The premise of the injunction is to compel the defendant to act on his/her legal responsibilities (Fischer, 1999). The courts render the injunction only if there is a possibility that the non-issuance of such an order would lead to the irreparability to another’s rights (Farlex, 2008). The court deems an injury irreparable when the decision to award damages cannot adequately recompense the injury done to the plaintiff (Farlex, 2008). In a nutshell, if the loss can be deduced to monetary compensation, then the issue of irreparable damage does not exist. But if the damage done cannot be calculated in terms of monetary awards, hence the damage is deemed irreparable (Farlex, 2008).

            It must be noted that one cannot claim as a matter of right that an injunction must be granted at the behest of one of the parties (Farlex, 2008). The sole concern where the issue of rendering rulings pertaining to injunctions rest solely within the ambit of the courts (Farlex, 2008). Relief sought by means of an injunction is one that is freely granted. The courts must adduce the sufferings or harm that the parties will incur if the remedy is applied or not (Farlex, 2008). If the circumstances present themselves, the court may alter or rescind the injunction in its best discretion (Farlex, 2008).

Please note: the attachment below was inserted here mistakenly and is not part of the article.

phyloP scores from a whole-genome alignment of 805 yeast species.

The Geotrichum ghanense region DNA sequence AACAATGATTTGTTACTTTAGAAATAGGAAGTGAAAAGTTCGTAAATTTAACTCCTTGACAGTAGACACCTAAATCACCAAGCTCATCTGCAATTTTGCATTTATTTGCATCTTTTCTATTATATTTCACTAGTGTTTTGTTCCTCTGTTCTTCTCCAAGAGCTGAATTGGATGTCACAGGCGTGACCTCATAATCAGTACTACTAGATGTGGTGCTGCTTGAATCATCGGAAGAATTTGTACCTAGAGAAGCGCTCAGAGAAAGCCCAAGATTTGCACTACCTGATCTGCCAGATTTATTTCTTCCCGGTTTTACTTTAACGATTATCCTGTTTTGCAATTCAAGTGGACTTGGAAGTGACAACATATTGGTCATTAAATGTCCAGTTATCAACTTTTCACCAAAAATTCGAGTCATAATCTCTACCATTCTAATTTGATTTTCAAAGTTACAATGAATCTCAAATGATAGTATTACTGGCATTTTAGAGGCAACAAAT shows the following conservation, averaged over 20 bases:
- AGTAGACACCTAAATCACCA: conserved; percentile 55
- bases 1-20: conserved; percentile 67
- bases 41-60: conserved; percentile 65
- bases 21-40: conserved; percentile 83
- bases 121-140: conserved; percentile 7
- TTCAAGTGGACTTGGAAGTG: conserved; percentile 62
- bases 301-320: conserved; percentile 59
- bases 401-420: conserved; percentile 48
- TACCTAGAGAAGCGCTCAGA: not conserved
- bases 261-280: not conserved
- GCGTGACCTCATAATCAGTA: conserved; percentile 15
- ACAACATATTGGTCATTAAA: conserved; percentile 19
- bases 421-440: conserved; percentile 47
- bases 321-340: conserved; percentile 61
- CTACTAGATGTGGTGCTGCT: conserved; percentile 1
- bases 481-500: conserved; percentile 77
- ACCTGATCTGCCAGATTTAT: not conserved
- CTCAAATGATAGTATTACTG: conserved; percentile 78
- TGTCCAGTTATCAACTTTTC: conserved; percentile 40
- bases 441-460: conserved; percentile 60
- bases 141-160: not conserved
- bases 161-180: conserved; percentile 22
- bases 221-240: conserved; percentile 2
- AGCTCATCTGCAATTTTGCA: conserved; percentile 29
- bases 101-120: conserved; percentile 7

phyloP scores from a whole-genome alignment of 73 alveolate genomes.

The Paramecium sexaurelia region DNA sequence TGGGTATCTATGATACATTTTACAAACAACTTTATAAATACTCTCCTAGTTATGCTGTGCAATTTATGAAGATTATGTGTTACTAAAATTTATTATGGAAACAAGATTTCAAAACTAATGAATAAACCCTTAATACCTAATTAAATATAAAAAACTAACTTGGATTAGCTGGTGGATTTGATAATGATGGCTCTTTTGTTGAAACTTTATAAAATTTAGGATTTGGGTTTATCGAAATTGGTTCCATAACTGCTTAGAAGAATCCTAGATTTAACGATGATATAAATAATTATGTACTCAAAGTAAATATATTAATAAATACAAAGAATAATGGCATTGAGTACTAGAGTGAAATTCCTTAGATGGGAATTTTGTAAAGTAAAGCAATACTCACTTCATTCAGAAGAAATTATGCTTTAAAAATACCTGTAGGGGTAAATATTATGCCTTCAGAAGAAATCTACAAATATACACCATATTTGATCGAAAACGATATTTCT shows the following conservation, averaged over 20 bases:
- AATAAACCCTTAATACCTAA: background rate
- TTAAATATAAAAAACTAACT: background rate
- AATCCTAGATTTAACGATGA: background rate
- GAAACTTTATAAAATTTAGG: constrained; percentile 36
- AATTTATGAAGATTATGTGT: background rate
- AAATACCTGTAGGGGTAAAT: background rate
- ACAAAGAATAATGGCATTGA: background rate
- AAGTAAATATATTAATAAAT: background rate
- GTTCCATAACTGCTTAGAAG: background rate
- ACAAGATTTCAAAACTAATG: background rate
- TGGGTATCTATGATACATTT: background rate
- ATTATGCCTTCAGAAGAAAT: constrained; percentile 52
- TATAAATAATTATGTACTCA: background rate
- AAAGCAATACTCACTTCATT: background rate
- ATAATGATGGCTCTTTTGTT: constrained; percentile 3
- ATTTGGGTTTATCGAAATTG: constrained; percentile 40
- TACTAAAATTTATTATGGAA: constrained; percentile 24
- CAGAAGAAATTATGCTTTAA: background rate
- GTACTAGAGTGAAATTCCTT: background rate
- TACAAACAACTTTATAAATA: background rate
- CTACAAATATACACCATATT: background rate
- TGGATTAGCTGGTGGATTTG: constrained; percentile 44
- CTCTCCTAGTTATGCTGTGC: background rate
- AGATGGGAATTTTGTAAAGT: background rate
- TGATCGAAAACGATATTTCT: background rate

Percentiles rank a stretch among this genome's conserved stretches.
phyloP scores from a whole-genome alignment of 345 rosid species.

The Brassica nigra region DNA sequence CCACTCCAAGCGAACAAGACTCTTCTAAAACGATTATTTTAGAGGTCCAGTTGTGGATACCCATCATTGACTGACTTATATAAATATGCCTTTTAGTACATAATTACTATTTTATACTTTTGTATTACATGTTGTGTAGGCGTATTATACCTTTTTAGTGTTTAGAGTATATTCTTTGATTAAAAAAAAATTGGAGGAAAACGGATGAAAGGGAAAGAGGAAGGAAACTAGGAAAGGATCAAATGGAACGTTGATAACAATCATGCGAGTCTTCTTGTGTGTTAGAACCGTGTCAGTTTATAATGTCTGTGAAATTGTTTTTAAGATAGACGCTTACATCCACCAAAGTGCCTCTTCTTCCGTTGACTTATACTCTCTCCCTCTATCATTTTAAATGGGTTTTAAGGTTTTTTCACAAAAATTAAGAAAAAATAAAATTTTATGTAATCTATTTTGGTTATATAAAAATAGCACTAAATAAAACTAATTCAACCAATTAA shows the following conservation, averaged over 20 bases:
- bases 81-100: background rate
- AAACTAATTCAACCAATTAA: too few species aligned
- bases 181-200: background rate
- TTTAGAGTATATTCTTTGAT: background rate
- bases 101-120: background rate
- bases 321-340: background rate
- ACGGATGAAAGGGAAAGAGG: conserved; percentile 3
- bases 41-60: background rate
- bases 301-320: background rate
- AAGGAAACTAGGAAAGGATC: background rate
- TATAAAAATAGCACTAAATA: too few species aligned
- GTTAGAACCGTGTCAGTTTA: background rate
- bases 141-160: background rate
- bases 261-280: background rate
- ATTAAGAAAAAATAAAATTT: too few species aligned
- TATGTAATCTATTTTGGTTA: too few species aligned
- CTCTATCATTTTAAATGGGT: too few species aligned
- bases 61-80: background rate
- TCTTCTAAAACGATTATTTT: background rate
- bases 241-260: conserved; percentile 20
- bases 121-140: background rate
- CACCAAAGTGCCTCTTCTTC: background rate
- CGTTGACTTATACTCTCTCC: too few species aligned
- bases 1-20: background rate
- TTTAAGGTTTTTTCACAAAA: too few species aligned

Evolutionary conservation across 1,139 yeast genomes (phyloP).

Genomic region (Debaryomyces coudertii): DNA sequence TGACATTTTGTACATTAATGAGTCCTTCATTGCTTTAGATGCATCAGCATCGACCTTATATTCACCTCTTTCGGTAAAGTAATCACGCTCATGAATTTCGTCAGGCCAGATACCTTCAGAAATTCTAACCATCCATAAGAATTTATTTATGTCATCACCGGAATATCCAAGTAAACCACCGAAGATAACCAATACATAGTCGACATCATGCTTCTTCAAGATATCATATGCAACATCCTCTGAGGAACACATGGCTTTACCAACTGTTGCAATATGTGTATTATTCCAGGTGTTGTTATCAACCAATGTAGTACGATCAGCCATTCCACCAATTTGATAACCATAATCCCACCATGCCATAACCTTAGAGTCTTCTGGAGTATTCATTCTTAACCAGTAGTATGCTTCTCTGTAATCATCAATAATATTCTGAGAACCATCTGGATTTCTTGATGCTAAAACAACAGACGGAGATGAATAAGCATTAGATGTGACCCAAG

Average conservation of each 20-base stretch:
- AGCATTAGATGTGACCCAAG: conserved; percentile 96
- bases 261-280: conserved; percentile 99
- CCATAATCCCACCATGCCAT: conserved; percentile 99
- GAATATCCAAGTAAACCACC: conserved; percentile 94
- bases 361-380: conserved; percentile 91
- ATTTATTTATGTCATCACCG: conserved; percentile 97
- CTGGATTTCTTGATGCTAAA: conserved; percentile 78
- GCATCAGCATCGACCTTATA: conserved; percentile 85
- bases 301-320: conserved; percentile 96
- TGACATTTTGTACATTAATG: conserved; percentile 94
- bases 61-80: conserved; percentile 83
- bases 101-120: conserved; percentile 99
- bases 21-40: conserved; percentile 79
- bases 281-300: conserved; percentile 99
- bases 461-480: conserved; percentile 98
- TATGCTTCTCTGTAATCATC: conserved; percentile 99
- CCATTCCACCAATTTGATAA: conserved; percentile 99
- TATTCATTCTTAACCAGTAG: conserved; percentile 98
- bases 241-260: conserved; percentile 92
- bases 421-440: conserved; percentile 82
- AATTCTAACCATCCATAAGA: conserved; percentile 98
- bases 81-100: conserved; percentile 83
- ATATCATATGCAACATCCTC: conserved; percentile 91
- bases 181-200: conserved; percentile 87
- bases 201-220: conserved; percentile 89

Specific Performance

            Specific performance remedies compel a contracting party to perform the provisions in the document that were allegedly deemed unfulfilled by the plaintiff (Farlex, 2008). In essence, the plaintiff is not after monetary or financial compensation, but only that what is stated in the contract be awarded or executed (Farlex, 2008). But the ruling for a specific performance injunction must be based on the premise that a breach of that contract has been deduced by the courts (Farlex, 2008). It is also important for the courts to see if there was an enforceable contract that the plaintiff is basing his/her complaint upon (Farlex, 2008).